Ag study no brainer for proud Ghungalu woman

[by Isis Symes]

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Image: supplied


Wednesday, 14 September

Rockhampton local and proud Ghungalu woman Zhanae Dodd is passionate about agriculture.
 
“I have always had a love for agriculture, specifically land care and management and regenerative agriculture along with cattle, which I feel like is a given being raised in the Beef Capital and agribusiness,” Zhanae explained.

“Studying this degree (Bachelor of Agriculture) has been on my mind since leaving school in 2014 and finally, at 24, I decided to take the leap and I’m so glad I did. Being Indigenous, I have such an innate need and ability to look after and care for the land, like my ancestors did and I can’t wait to continue that on.”
 
Zhanae’s dream to complete university and go on to work in the cattle sector was given a boost when she was recently awarded a CQUniCares BHP Indigenous Scholarship, valued at $20 000 over two years to go towards her CQUniversity studies.
 
“Quite honestly this made the difference between me staying in uni and dropping out,” she said.
 
In addition to studying full time, Zhanae also works full time, runs a business and volunteers in the community - she said that before receiving the scholarship she couldn’t afford to take unpaid leave and stay on top of her bills.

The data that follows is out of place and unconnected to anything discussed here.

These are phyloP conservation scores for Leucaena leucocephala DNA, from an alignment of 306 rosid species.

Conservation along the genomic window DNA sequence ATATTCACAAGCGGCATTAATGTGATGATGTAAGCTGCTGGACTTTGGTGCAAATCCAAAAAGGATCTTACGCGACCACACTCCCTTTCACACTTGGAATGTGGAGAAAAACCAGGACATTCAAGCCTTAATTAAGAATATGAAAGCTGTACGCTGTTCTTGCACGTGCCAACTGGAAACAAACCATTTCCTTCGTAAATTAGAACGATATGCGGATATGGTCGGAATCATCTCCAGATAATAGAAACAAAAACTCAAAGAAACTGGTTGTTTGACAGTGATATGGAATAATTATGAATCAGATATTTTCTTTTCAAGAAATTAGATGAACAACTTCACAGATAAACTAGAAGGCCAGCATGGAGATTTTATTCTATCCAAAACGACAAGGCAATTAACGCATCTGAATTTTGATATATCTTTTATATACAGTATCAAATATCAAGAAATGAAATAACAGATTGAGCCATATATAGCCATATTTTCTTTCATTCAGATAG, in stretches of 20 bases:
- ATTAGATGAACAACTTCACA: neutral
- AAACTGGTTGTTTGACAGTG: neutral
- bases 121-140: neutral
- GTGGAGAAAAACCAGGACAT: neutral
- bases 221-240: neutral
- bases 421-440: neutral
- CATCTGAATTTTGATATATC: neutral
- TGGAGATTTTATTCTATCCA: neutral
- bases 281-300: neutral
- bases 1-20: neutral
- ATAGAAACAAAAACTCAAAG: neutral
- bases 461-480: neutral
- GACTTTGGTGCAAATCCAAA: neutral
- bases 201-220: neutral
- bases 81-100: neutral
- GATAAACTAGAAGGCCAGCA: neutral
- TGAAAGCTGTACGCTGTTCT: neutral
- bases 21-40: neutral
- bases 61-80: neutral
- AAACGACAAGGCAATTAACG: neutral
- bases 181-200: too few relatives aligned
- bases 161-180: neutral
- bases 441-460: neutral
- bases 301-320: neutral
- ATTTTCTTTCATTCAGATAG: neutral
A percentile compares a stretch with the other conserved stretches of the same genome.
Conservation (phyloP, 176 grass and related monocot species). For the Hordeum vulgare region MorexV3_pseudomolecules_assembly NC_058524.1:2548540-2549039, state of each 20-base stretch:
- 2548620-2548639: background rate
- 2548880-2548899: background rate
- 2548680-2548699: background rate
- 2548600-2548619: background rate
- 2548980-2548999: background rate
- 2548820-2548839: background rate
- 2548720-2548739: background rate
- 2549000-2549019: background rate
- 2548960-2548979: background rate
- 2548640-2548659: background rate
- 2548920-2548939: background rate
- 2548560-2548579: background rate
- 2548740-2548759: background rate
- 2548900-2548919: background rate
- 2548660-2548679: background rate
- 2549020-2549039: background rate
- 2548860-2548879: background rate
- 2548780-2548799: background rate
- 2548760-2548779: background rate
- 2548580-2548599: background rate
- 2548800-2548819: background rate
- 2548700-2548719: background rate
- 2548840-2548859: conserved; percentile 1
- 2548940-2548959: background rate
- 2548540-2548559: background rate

“I must work full time to be able to live and keep my business running along with my advocacy work.
 
“The cost of living is so high now and this scholarship meant I could stay in school and chase my goals.”
 
In addition to studying full time the proud Ghungalu, Biri, Widi and Kaanju woman is a Youth Justice Case Manager and Court Support Worker at Darumbal Community Youth Service Inc., she’s a business owner and facilitator at Groove Co., a board member for Gumbi Gumbi, a community representative for the Local Thriving Communities and is an ambassador for Pacific-Australia Youth Association – not to mention her volunteer work with cultural dancing, facilitating and engaging in youth voice and advocacy work.
 
“I am my ancestors, my culture, my country and my dreaming,” Zhanae said.
 
“My great grandmother, Nanna Elsie worked on properties and was a great horsewoman, so I’m honoured to follow in her steps. I am also lucky enough to be learning language and helping revive our dances and song lines throughout dance group, Ghungalu Guyu Yama Mia.”
 
Zhanae is currently completing her first year of the degree and said she was loving the course.
 
“I am so passionate about what I am learning. A highlight for me is definitely the residential schools where I can put what I’ve learnt into action,” she said.
 
When complete, Zhanae said she hoped to contribute to the agricultural sector by looking at how humans could further embrace regenerative agricultural practices.
 
“I am all about working smarter not harder, in a way where we can really look after our land,” she explained.
“I know I want to have a job in the cattle sector looking at innovation around dual-purpose cropping, low stress handling and being generally more efficient and ethical in how we do business to ensure this industry remains viable for thousands of years to come.
“I honestly would love to own my own property that is at the forefront of innovation and research to help the industry progress and move forward whilst educating others. If I can do any (or hopefully all) of that, then I’ll be a very happy lady.”
 
Zhanae encouraged fellow students to apply for a CQU Scholarship.
 
“I was so close to dropping out, but this was my saving grace, and it could be yours too. Thank you, BHP and CQU.”

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